The evaluation of ecosystem models based on results obtained from single-factor experiments usually overestimate or underestimate the impact of global change on ecosystems, because the interactions between climate factors may not be simply additive (Dieleman et al., 2012; Wu et al., 2011; Zhou et al., 2022). Our results demonstrated that both warming and altered precipitation negatively affect the growth of grassland bacteria; However, the combined effects of warming and altered precipitation on the growth of ~70% soil bacterial taxa were smaller than the single-factor effects, suggesting antagonistic interaction. This suggests the development of multifactor manipulation experiments in precise prediction of future ecosystem services and feedbacks under climate change scenarios.

Materials and methods

Study design and soil sampling

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The warming-by-precipitation experiment was established in 2011 at the Haibei National Field Research Station of Alpine Grassland Ecosystem (37°37′N, 101°33′E, with elevation 3215 m), which is located on the northeastern Tibetan Plateau in Qinghai Province, China. The climate type is a continental monsoon with mean annual precipitation of 485 mm and the annual average temperature approximately –1.7℃. The high rainfall and temperature mainly occur in the peak-growing season (from July to August Liu et al., 2018). The soils are Mat-Gryic Cambisols, with the average pH value of surface soil (0–10 cm) being 6.4 (Ma et al., 2017).

The experimental design has been described previously in Ma et al., 2017. Briefly, experimental plots were established in an area of 50 m × 110 m in 2011, using a randomized block design with warming and altered precipitation treatments. Each block contained six plots (each plot was 1.8 m × 2.2 m), crossing two levels of temperature [ambient temperature (T0), elevated temperature of top 5 cm layer of the soil by 2℃ (T+)], and three levels of precipitation [natural precipitation (nP, represents ambient condition), 50% reduced precipitation (-P, represents ‘drought’ condition) and 50% enhanced precipitation (+P, represents ‘wet’ condition)]. In the warming treatments, two infrared heaters (1000 mm length, 22 mm width) were suspended in parallel at 150 cm above the ground within each plot. Rain shelters were used to control the received precipitation in the experimental plots. Four ‘V’-shaped transparent polycarbonate resin channels (Teijin Chemical, Japan) were fixed at a 15° angle, above the infrared heaters, to intercept 50% of incoming precipitation throughout the year. The collected rainfall from the drought plots was supplied to the wet plots manually after each precipitation event by sprinklers, increasing precipitation by 50%. To control for the effects of shading caused by infrared heaters, two ‘dummy’ infrared heaters and four ‘dummy’ transparent polycarbonate resin channels were installed in the control plots. Each treatment had six replicates, resulting in thirty-six plots.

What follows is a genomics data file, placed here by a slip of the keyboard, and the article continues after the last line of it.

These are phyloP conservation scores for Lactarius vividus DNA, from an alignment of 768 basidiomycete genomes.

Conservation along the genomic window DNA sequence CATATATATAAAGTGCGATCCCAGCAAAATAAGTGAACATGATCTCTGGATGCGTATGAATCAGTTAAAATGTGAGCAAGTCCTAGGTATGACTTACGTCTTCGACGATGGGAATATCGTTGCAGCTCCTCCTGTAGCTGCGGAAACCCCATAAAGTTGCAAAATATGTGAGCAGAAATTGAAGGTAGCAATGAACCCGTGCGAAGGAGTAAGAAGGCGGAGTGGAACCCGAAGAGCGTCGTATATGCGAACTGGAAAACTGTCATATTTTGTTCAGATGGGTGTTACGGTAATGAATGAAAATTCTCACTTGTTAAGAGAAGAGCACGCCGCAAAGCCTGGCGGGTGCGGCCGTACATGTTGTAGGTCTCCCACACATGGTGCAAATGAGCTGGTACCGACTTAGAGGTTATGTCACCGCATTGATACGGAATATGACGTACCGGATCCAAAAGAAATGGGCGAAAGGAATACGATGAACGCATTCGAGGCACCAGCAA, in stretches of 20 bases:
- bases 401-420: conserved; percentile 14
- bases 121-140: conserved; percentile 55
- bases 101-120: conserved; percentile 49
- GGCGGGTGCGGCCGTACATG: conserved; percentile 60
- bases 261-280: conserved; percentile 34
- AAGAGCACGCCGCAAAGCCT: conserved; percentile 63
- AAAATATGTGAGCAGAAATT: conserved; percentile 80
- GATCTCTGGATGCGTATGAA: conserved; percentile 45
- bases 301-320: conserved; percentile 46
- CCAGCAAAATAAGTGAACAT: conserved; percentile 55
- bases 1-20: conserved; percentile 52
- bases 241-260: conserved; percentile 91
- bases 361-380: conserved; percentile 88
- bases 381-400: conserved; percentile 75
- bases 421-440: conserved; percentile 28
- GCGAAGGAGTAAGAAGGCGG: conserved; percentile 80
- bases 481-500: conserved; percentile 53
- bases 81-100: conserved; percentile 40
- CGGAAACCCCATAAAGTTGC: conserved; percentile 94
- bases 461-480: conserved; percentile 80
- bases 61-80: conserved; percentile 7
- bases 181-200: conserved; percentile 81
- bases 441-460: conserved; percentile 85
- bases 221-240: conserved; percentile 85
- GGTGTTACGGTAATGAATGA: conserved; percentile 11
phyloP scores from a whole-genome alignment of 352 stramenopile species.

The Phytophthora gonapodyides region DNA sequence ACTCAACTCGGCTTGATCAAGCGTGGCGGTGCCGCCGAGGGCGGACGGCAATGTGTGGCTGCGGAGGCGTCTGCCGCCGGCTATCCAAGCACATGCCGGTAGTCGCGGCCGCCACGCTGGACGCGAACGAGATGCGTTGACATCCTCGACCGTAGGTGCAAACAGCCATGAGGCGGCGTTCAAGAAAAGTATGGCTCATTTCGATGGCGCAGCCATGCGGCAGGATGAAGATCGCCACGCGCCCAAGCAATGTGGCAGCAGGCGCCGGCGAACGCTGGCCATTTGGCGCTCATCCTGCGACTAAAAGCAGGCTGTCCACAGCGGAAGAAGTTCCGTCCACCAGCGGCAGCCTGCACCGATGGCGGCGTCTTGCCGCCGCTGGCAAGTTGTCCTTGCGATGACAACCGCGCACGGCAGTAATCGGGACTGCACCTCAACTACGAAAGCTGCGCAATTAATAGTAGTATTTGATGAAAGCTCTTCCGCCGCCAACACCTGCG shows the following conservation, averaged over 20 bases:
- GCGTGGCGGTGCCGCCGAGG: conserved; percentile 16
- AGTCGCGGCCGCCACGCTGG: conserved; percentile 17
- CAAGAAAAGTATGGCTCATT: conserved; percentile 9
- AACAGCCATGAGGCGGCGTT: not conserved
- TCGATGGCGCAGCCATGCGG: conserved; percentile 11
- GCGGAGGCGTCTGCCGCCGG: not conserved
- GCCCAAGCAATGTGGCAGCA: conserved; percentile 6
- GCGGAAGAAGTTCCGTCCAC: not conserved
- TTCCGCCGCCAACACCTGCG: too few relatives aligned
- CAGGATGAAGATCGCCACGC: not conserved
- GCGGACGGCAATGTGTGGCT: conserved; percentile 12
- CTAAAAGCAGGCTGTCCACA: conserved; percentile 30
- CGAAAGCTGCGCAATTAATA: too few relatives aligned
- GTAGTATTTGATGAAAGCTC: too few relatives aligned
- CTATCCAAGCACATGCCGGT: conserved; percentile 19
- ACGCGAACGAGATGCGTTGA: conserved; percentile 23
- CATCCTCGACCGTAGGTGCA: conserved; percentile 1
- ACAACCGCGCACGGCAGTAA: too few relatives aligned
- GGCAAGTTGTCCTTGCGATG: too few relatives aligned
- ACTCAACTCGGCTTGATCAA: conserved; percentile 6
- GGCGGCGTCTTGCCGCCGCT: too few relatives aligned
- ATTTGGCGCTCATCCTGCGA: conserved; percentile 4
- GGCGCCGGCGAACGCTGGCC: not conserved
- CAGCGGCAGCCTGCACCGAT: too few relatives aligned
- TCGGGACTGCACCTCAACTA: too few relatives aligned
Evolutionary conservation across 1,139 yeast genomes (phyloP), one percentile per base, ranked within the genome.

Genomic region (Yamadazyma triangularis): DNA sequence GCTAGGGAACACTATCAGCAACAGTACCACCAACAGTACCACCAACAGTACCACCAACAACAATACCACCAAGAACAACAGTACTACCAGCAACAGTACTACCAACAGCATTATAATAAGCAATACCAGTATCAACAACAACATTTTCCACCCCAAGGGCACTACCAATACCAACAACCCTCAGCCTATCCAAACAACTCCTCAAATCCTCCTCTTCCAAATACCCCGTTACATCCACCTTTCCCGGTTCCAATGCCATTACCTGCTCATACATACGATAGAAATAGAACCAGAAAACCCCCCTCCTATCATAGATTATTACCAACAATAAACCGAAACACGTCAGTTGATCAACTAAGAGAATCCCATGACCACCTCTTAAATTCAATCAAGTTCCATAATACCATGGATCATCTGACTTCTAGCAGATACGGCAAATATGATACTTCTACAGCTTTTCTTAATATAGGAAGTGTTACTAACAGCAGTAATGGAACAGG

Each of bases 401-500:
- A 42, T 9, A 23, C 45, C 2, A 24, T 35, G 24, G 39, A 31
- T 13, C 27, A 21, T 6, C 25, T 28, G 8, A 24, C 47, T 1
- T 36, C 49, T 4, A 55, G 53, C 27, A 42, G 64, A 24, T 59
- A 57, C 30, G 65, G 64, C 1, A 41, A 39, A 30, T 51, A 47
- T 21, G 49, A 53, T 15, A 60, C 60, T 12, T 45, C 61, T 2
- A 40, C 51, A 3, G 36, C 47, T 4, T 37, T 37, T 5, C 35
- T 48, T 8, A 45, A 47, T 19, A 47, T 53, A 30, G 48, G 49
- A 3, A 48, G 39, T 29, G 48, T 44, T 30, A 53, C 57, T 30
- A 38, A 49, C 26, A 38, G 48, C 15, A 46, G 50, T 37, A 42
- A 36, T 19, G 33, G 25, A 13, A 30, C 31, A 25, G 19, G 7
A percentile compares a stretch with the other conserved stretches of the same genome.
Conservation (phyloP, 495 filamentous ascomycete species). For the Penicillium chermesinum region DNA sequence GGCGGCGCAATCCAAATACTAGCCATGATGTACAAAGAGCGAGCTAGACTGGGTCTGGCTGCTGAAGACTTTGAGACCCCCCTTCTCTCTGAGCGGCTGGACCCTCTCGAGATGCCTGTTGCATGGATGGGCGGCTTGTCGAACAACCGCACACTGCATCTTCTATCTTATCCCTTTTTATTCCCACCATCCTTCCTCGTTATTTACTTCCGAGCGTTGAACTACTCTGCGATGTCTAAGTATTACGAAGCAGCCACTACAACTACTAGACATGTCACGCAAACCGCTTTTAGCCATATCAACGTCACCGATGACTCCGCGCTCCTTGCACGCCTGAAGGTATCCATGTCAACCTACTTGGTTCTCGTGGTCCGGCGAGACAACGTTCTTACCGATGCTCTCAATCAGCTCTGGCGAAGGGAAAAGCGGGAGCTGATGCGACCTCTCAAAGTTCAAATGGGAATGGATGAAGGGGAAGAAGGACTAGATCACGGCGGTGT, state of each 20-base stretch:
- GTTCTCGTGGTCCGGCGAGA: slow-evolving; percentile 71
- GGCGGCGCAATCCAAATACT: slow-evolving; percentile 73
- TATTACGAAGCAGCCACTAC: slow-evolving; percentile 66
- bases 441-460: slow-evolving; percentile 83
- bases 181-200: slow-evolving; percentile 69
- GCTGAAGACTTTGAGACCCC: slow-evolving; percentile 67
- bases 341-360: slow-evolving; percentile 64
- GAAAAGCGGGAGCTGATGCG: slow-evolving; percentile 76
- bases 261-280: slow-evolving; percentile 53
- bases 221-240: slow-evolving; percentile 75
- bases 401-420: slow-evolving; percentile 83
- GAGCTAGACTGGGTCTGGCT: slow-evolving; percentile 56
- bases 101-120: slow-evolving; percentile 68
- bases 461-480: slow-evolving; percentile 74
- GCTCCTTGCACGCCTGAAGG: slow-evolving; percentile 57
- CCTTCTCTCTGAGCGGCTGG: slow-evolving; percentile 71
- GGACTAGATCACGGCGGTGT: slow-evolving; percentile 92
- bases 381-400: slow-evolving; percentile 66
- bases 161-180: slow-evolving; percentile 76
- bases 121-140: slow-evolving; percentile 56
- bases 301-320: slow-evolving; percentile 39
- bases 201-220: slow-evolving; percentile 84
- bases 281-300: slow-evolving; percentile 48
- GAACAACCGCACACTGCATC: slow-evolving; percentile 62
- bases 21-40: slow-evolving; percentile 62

Soil samples for qSIP incubation were collected in August 2020. Considering the cost of qSIP experiment (including the use of isotopes and the sequencing of a large number of DNA samples), we randomly selected three out of the six plots, serving as three replicates for each treatment. In each plot, three soil cores of the topsoil (0–5 cm in depth) were randomly collected and combined as a composite sample, which can be considered as a mixture of rhizosphere and bulk soils. Each sampling point was as far away from infrared heaters as possible to minimize the impact of physical shading on the plants. The fresh soil samples were shipped to the laboratory and sieved (2 mm) to remove root fragments and stones.

18O-qSIP incubation

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The incubations were similar to those reported in a previous study (Ruan et al., 2023). Soil samples of ambient temperature treatments (including T0-P, T0nP, and T0 +P) were air-dried at 14℃ (average temperature across the growth season), while the soil samples of warming treatments (including T+-P, T+nP, and T++P) were air-dried at 16℃ (increased temperature of 2℃). There is no violent air convection in the incubator and the incubation temperature is relatively low (compared to 25℃ used in previous studies), resulting slower evaporation and no significant discoloration caused by severe soil dehydration after 48 hr. A portion of the air-dried soil samples was taken as the pre-wet treatment (i.e., before incubation without H2O addition). We incubated the air-dried soils (2.00 g) with 400 μl of 98 atom% H218O (18O treatment) or natural abundance water (16O treatment) in the dark for 2 d by using sterile glass aerobic culture bottles (Diameter: 29 mm; Height: 54 mm). After incubation, soils were destructively sampled and stored at –80℃ immediately. A total of 54 soil samples, including 18 pre-wet samples (6 treatments × 3 replicates) and 36 incubation samples (6 treatments × 3 replicates × 2 types of H2O addition), were collected.